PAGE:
On Wednesday, France's competition regulator rejected a plea from the group to block Apple's plan to restrict tracking of users' app usage, on the grounds that obtaining consent "doesn't appear to be abusive." Instead, the probe will scrutinize whether Apple is being consistent in applying the same rules to itself.
 

amartinez1660

macrumors 65816
Sep 22, 2014
1,317
1,231
Looking forward to the findings. Apple likely has applied greater care in the privacy part of its business so I don’t necessarily expect any great revelations here.

Rightfully so. Companies in their own country are worried about a foreign multi trillion dollar company abusing its power, rightly or otherwise. Once it is reviewed independently then it is only a good thing for Apple as they'll be able to demonstrate that they aren't using some secret back door tracking and that amazingly you can run a business without knowing what your customers had for breakfast.
Yes exactly, hopefully it all comes out clean.

But what if it isn’t the case? What are these tracking/advertisement/sniffing companies expect? If Apple somehow has a thing to fix, big or small, then open the gates back again? Absolutely not, it just means that Apple will also have to correct course and play to the same standards, not suddenly revert the rules back to the free for all tracking ways.
 

Nordichund

macrumors 6502
Aug 21, 2007
490
260
Oslo, Norway
France is just trying to deflect its major issues by picking up this bone. France is an amazing country to visit and it has a wonderful culture, not to mention its wine, style and food. However, I don't think France has forgiven the rest of the world for adopting the Internet, which killed of their beloved Minitel, France's own Online system which nobody else wanted.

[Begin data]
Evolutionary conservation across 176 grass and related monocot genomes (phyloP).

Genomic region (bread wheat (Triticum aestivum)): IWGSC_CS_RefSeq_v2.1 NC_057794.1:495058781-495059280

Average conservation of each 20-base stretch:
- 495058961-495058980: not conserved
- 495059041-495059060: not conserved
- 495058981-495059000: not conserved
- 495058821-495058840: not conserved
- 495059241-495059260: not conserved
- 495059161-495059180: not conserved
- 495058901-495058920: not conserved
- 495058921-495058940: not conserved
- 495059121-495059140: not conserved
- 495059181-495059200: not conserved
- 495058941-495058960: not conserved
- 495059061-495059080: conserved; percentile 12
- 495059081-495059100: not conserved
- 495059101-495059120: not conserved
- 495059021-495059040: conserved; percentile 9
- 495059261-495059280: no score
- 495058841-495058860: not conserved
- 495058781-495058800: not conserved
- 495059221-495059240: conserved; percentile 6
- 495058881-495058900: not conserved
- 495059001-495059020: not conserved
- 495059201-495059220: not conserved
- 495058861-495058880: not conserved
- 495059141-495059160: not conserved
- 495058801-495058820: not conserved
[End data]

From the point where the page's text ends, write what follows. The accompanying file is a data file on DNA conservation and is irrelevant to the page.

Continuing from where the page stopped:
Just like the UK, France's politicians have their own delusions of Grandeur from past, broken, highly corrupt empires.
 
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ftaok

macrumors 603
Jan 23, 2002
6,415
1,455
East Coast
The issue to me is more that there is a case of double standards needing investigated. If Facebook had a device that banned everyone else from tracking users, you would be sure that would raise every alarm in the EU.
I suppose that if Facebook made a device and restricted apps from tracking users, it would be safe to presume that Facebook would track users on that device, hence an unfair advantage.

Apple, gets the benefit of the doubt in this situation precisely because their public statements and actions have demonstrated that they do not track users in this manner, often to the detriment of the user experience.

France can investigate if they want, but they're not likely to find anything. If anything, they'll probably find that Apple deliberately stays on the "privacy" side of their own rules.